Number 5- A criminal record of any description
A criminal record will also greatly affect how employers look at you – even if it’s something that you did when you were a teenager for a bit of fun ten years ago. Companies are far less likely to employ you at all. In fact, they may not even consider you an option, especially if you are going into a high-end business. They are looking for someone to represent the company both inside the workplace and in public, so they are looking for someone amiable – someone that appears to be a model citizen and worker.
Number 6- Your social media and how you use it
Companies will also look at your social media. As I mentioned before, they’re looking for someone to represent their company both in and out of work, so your internet presence is significant. Following racist or extremist groups, or anyone remotely connected to such things, is a terrible idea. Comments that you have made online will be pulled up and read and potentially held against you in your interview, and you may even be asked to justify your actions.
As I mentioned before, employers are looking for a model citizen, and they will do anything to prove you aren’t, so they know you’re perfect for the role if you come clean with everything. Anything that can be held against you can be held against their company.
Number 7- Your job history
Companies will also look at your job history. If you have any gaps in your employment history, you’ll be expected to explain why. Why have you had four different jobs in the last two years? What are your reasons for leaving your last job? Are you currently employed? These are all possible questions that they may ask you in your interview. This is how they will work out if you are a difficult employee or not.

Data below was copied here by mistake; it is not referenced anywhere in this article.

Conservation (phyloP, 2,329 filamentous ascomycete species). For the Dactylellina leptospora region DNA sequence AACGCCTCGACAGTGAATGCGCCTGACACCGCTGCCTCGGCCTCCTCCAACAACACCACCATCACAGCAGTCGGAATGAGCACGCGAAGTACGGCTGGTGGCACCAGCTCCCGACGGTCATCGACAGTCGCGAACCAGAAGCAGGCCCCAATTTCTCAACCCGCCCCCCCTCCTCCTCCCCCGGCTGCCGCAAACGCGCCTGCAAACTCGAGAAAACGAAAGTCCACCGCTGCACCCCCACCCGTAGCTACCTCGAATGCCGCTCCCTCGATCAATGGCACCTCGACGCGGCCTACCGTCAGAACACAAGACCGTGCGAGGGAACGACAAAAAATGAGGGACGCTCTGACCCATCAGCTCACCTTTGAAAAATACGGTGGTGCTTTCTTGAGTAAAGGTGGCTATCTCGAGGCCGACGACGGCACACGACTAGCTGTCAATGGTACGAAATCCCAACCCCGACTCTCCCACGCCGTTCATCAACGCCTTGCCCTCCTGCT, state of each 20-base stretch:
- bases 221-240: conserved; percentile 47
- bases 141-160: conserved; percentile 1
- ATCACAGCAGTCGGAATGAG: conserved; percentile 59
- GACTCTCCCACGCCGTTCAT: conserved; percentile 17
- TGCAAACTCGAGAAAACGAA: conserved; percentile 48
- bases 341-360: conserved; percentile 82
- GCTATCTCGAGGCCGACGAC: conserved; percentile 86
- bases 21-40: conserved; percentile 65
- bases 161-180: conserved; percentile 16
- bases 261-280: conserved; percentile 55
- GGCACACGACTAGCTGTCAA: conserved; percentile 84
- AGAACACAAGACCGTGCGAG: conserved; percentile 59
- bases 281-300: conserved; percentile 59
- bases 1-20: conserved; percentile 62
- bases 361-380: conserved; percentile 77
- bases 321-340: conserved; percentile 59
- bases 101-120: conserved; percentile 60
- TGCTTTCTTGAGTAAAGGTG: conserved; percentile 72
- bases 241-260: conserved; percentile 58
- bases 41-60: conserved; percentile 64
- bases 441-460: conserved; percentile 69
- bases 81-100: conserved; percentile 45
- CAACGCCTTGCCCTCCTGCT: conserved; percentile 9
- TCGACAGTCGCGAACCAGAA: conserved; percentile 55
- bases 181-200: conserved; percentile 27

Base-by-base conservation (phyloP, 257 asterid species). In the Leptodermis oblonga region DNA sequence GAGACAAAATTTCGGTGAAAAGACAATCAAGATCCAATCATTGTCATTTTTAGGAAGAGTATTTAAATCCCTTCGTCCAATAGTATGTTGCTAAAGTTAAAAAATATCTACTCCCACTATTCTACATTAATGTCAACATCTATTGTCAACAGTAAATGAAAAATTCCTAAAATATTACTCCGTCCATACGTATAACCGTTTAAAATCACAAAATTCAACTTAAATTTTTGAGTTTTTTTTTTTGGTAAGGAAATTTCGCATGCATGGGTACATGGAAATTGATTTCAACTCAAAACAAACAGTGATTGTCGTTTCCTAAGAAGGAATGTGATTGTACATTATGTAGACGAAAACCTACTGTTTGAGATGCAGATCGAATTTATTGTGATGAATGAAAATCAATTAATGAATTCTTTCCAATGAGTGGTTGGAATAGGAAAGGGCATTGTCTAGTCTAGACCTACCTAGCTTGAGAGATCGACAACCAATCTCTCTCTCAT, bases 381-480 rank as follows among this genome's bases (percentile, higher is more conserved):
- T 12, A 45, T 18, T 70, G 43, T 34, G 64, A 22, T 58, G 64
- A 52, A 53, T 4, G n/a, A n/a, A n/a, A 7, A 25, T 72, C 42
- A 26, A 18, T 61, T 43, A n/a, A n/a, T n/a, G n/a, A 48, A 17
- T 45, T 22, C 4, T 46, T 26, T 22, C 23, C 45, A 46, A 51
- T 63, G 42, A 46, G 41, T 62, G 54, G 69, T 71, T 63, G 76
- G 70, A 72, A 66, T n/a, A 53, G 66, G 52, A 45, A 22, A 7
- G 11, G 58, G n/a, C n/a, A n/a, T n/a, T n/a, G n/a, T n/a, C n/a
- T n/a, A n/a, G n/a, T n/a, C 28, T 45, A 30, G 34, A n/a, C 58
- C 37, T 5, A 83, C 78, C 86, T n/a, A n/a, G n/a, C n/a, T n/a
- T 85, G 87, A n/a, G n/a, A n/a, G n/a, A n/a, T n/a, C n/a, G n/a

They will also look at the types of jobs you’ve had before. If you haven’t worked in their sector of business before, why make the change? They will also challenge your past decisions for maybe, take, for example, working for a fast-food company then as a car cleaner for a while, and now going into a high-end business. They will think critically about your answers, so be careful how you word these.
Number 8- Personal health
They may also ask if you had any health issues as reasoning for leaving your last job. Having a bad health history may affect your employability, especially if it’s a reoccurring problem. And if you were fired from your last job, they will ask why and your chances of getting the job will fall dramatically.
How important each of these points is will vary depending on the employer – where one might think that one thing isn’t so much as a priority, others will. It’s good to do extensive research into a company before applying for a position as you may find hints and tips as to what they’re looking for. These may be goals in the future or things they look for in a resume, as there’s no harm in tweaking your CV’s wording to fit what they’re looking for – as long as you don’t lie.
Always remember that employers may know more about you than you think, and they may or may not challenge you in this. If they give you an interview, they will have done extensive research into your past, and what they will be interested in is what you can bring to the company. I would suggest taking a lot of care in what you consume online, and your public image as just one negative thing is one thing to use against you and a reason for them not to employ you.
I fully understand that some of these standards can’t be reached and are things many people can’t help, but I would suggest making an effort to look into everything about yourself and go into the interview fully prepared. This may also make you seem proactive – they might like it!
Getting a job is difficult, especially if you’re going into a large cooperate company. Keep on applying, and I’m sure you’ll get there!